Lydia Cabrera (May 20, 1899 in Havana, Cuba – September 19, 1991 in Miami, Florida) was a Cuban independent ethnographer. Cabrera was a Cuban writer and literary activist. She was an authority on Santería and other Afro-Cuban religions. During her lifetime she published over one hundred books; little of her work is available in English. Her most important book is El Monte (Spanish: "The Wilderness"), which was the first major ethnographic study of Afro-Cuban traditions, herbalism and religion. First published in 1954, the book became a "textbook" for those who practice Lukumi (orisha religion originating from the Yoruba and neighboring ethnic groups) and Palo Monte (a central African faith) both religions reaching the Caribbean through African slaves. Her papers and research materials were

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  • Lydia Cabrera (May 20, 1899 in Havana, Cuba – September 19, 1991 in Miami, Florida) was a Cuban independent ethnographer. Cabrera was a Cuban writer and literary activist. She was an authority on Santería and other Afro-Cuban religions. During her lifetime she published over one hundred books; little of her work is available in English. Her most important book is El Monte (Spanish: "The Wilderness"), which was the first major ethnographic study of Afro-Cuban traditions, herbalism and religion. First published in 1954, the book became a "textbook" for those who practice Lukumi (orisha religion originating from the Yoruba and neighboring ethnic groups) and Palo Monte (a central African faith) both religions reaching the Caribbean through African slaves. Her papers and research materials were donated to the Cuban Heritage Collection - the largest repository of materials on or about Cuba located outside of Cuba - forming part of the library of the University of Miami. A section in Guillermo Cabrera Infante's book Tres Tigres Tristes is written under Lydia Cabrera's name, in a comical rendition of her literary voice. She was one of the first writers to recognize and sensitively publish on the richness of Afro-Cuban culture and religion. She made valuable contributions in the areas of literature, anthropology, art, ethnomusicology, and ethnology. In El Monte, Cabrera fully described the major Afro-Cuban religions: Regla de Ocha (commonly known as Santeria) and Ifá, which are both derived from traditional Yoruba religion; and Palo Monte, which originated in Central Africa.Both the literary and anthropological perspectives in Cabrera's work assume that she wrote about mainly oral, practical religions with only an “embryonic” written tradition. She is credited by literary critics for having transformed Afro-Cuban oral narratives into literature, which is, written works of art, while anthropologists rely on her accounts of oral information collected during interviews with santeros, babalawos, and paleros, and on her descriptions of religious ceremonies.There is a dialectical relationship between Afro-Cuban religious writing and Cabrera's work; she used a religious writing tradition that has now internalized her own ethnography. (en)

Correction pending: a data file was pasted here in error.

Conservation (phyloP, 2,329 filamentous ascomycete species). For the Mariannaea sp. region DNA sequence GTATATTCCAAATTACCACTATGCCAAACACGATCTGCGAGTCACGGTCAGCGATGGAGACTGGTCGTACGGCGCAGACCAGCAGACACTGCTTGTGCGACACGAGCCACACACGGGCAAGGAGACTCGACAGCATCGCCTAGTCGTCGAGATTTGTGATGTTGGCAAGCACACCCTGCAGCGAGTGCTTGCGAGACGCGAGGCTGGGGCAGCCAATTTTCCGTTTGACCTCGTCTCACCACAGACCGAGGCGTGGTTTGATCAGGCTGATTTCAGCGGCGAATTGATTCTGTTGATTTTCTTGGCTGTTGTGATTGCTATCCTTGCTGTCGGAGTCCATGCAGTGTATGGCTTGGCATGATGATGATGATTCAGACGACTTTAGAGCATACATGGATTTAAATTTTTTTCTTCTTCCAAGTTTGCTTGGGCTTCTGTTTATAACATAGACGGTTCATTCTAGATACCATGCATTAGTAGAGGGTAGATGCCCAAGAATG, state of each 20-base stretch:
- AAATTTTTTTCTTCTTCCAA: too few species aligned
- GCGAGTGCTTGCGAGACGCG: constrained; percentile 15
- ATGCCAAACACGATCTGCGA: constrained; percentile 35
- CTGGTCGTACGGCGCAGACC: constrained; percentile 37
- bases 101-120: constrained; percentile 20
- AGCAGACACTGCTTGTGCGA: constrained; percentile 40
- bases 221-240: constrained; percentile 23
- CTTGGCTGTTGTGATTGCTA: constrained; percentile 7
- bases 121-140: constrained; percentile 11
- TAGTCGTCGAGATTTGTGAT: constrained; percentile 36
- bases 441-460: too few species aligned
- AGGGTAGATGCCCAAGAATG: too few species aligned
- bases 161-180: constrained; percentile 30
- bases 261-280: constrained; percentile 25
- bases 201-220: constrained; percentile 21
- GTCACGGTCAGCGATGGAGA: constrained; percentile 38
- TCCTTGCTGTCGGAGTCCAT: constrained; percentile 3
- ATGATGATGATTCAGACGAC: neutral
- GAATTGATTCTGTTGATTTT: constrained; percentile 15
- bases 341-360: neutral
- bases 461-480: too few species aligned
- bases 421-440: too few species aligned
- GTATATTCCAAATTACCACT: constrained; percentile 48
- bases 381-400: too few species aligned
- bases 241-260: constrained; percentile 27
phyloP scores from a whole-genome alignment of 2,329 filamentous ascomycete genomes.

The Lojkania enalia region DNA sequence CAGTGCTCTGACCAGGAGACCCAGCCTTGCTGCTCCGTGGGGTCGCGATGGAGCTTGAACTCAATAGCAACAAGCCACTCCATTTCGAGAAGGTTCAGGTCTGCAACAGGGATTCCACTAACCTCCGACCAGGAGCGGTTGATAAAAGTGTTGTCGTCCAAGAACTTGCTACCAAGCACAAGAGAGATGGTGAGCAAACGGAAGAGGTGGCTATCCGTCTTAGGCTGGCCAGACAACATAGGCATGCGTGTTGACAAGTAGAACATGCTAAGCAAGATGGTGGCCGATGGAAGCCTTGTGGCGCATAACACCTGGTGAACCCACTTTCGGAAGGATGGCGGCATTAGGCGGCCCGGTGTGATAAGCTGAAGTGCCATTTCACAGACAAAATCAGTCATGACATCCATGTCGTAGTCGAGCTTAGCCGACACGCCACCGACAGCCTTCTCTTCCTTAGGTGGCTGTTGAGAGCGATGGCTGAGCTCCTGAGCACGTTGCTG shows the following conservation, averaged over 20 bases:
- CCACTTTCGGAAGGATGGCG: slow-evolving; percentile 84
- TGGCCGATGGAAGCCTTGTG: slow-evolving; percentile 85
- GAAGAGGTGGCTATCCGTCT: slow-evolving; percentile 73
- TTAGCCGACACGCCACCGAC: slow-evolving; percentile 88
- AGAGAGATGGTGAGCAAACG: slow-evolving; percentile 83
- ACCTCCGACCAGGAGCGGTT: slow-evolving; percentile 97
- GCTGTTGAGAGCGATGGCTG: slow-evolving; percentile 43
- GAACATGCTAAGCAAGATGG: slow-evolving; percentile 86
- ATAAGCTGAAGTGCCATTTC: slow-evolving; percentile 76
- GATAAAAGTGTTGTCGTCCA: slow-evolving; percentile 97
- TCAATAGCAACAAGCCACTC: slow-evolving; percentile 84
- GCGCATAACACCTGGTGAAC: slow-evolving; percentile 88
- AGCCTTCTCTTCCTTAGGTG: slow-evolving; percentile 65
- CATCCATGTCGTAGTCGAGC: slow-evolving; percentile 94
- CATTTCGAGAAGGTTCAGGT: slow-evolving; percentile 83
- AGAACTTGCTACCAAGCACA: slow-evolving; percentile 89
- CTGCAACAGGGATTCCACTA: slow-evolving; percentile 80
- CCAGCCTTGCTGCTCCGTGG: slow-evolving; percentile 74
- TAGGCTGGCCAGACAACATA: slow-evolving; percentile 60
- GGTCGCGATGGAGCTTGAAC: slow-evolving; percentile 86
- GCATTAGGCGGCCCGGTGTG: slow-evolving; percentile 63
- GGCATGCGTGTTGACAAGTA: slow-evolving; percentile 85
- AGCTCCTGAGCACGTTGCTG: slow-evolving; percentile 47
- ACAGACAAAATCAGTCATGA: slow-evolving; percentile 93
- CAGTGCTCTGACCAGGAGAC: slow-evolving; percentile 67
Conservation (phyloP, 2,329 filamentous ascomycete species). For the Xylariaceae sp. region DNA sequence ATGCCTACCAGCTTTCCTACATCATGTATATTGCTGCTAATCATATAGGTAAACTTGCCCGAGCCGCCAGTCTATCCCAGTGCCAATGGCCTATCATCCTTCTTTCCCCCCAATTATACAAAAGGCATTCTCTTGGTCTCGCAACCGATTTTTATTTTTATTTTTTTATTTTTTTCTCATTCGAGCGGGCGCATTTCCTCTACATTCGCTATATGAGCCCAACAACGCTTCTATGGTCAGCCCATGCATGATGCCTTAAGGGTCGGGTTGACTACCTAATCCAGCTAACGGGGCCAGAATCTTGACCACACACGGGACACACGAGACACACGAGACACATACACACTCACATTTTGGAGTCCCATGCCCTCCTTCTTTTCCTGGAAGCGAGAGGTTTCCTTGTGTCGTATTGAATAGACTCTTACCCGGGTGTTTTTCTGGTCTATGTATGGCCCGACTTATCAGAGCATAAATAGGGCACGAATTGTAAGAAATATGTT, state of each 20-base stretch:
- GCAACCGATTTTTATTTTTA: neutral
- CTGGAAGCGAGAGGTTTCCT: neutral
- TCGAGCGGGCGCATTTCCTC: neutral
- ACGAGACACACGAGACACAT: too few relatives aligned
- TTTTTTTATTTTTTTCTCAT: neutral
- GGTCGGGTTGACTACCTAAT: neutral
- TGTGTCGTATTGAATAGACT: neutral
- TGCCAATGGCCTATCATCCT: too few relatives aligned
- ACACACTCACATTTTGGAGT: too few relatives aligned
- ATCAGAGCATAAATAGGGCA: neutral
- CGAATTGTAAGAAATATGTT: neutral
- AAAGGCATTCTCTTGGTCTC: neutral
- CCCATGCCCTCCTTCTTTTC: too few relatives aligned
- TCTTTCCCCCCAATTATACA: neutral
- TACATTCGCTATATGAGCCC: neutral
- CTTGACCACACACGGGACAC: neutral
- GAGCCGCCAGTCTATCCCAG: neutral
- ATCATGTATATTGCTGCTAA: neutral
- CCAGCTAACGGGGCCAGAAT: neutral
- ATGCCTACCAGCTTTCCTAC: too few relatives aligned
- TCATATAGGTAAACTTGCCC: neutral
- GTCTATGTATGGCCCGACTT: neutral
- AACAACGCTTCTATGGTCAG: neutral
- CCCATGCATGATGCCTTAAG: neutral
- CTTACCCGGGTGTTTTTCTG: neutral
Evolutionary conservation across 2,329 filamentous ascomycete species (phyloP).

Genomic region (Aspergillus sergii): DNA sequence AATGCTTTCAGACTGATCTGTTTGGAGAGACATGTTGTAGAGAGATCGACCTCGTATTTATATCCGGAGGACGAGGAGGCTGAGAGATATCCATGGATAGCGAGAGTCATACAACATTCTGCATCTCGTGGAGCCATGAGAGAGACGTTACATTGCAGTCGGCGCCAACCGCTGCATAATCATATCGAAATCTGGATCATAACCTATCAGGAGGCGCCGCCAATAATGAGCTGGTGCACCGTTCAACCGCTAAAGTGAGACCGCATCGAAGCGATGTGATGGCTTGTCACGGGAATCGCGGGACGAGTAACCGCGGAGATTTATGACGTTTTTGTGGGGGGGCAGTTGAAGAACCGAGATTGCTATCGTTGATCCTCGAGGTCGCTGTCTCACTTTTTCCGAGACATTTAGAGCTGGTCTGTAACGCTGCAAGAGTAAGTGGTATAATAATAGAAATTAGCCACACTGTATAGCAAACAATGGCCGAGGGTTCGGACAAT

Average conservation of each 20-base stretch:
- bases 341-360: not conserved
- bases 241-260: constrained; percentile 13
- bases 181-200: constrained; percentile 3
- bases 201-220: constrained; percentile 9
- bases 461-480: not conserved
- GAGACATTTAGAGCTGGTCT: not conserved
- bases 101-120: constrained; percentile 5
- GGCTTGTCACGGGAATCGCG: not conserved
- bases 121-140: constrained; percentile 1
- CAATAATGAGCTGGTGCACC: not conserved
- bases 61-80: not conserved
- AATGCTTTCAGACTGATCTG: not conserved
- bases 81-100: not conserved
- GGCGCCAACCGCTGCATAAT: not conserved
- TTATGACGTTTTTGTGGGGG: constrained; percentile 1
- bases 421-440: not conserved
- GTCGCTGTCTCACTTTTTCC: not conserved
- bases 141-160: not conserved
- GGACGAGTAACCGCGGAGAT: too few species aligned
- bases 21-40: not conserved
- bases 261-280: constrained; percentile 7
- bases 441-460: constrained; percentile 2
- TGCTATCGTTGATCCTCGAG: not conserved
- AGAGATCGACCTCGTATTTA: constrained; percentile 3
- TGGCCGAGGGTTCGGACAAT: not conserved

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  • Lydia Cabrera (May 20, 1899 in Havana, Cuba – September 19, 1991 in Miami, Florida) was a Cuban independent ethnographer. Cabrera was a Cuban writer and literary activist. She was an authority on Santería and other Afro-Cuban religions. During her lifetime she published over one hundred books; little of her work is available in English. Her most important book is El Monte (Spanish: "The Wilderness"), which was the first major ethnographic study of Afro-Cuban traditions, herbalism and religion. First published in 1954, the book became a "textbook" for those who practice Lukumi (orisha religion originating from the Yoruba and neighboring ethnic groups) and Palo Monte (a central African faith) both religions reaching the Caribbean through African slaves. Her papers and research materials were (en)
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  • Lydia Cabrera (en)
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